Landon Clay, founder of the Clay Mathematics Institute and generous supporter of Oxford Mathematics

With the passing of Landon T. Clay on 29 July, Oxford Mathematics has lost a treasured friend whose committed support and generosity were key factors in the recent development of the Mathematical Institute. The support of Landon and his wife Lavinia was the indispensible mainstay of the project to create the magnificent new home for Oxford Mathematics in the Andrew Wiles Building; the building is a symbol of the enduring legacy of their insightful, incisive support for mathematics and science. Landon's membership of the University of Oxford's Chancellor’s Court of Benefactors also recognised the breadth of his support for many parts of the University, always with a sharp emphasis on supporting excellence.

Landon Clay was the Founder of the Clay Mathematics Institute, which has had a profoundly beneficial effect on the progress and appreciation of research into fundamental mathematics. He will perhaps be best remembered for his inspired creation of the Millennium Prizes: these have the crucial feature that they draw the public’s attention to the fundamental importance of the prize problems themselves, in contrast to the focus on the prize-winners as is the case with the other great prizes of mathematics.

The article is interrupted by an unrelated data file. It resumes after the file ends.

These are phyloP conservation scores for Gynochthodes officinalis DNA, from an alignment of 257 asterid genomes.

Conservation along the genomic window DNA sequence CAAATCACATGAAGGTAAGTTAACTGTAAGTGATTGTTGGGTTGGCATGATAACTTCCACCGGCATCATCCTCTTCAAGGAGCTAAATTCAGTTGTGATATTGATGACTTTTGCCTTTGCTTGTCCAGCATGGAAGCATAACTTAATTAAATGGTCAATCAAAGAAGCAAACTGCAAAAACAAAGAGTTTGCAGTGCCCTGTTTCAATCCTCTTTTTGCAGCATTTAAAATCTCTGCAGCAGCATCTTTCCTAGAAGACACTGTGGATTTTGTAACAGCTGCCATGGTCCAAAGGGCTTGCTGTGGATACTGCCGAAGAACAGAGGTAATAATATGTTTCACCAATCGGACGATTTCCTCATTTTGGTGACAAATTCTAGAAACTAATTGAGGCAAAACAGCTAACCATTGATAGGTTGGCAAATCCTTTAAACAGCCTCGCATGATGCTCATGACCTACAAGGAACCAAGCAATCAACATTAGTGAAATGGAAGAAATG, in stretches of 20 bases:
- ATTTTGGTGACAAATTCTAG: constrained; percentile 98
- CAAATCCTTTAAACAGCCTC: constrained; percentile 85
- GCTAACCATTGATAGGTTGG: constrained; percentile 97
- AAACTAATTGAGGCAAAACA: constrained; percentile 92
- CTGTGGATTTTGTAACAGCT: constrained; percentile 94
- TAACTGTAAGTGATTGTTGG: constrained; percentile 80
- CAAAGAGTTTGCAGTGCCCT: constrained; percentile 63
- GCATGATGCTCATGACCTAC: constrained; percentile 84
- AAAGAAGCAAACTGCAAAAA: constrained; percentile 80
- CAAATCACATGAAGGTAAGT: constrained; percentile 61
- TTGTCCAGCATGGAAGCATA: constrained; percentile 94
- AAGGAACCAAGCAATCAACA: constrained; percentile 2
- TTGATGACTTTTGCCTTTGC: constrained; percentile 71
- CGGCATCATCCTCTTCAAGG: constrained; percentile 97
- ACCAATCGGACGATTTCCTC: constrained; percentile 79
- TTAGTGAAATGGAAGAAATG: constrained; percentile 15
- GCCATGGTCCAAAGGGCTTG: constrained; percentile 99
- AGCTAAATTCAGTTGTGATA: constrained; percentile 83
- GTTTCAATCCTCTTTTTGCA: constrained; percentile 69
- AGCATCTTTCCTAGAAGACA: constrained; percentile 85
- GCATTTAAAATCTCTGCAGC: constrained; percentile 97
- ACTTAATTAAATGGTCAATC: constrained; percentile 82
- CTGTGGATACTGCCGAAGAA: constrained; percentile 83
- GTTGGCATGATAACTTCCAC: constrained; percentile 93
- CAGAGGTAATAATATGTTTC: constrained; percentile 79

The Clay Mathematics Institute, directed from the President’s Office in the Andrew Wiles Building, supports mathematical excellence in many other ways. In particular, the Clay Research Fellowships give the brightest young mathematicians in the world five years of freedom to develop their ideas free of financial concerns and institutional demands. The fruits of this programme can be implied from the fact that three of the four Fields Medallists at the International Congress in 2014 were former Clay Fellows.

The ramifications of Landon Clay’s generous and astutely directed support for mathematics will echo long into the future. A fuller account of his life and the range of his philanthropy can be found on the Clay Mathematics Institute website.

Photograph by Robert Schoen, 2004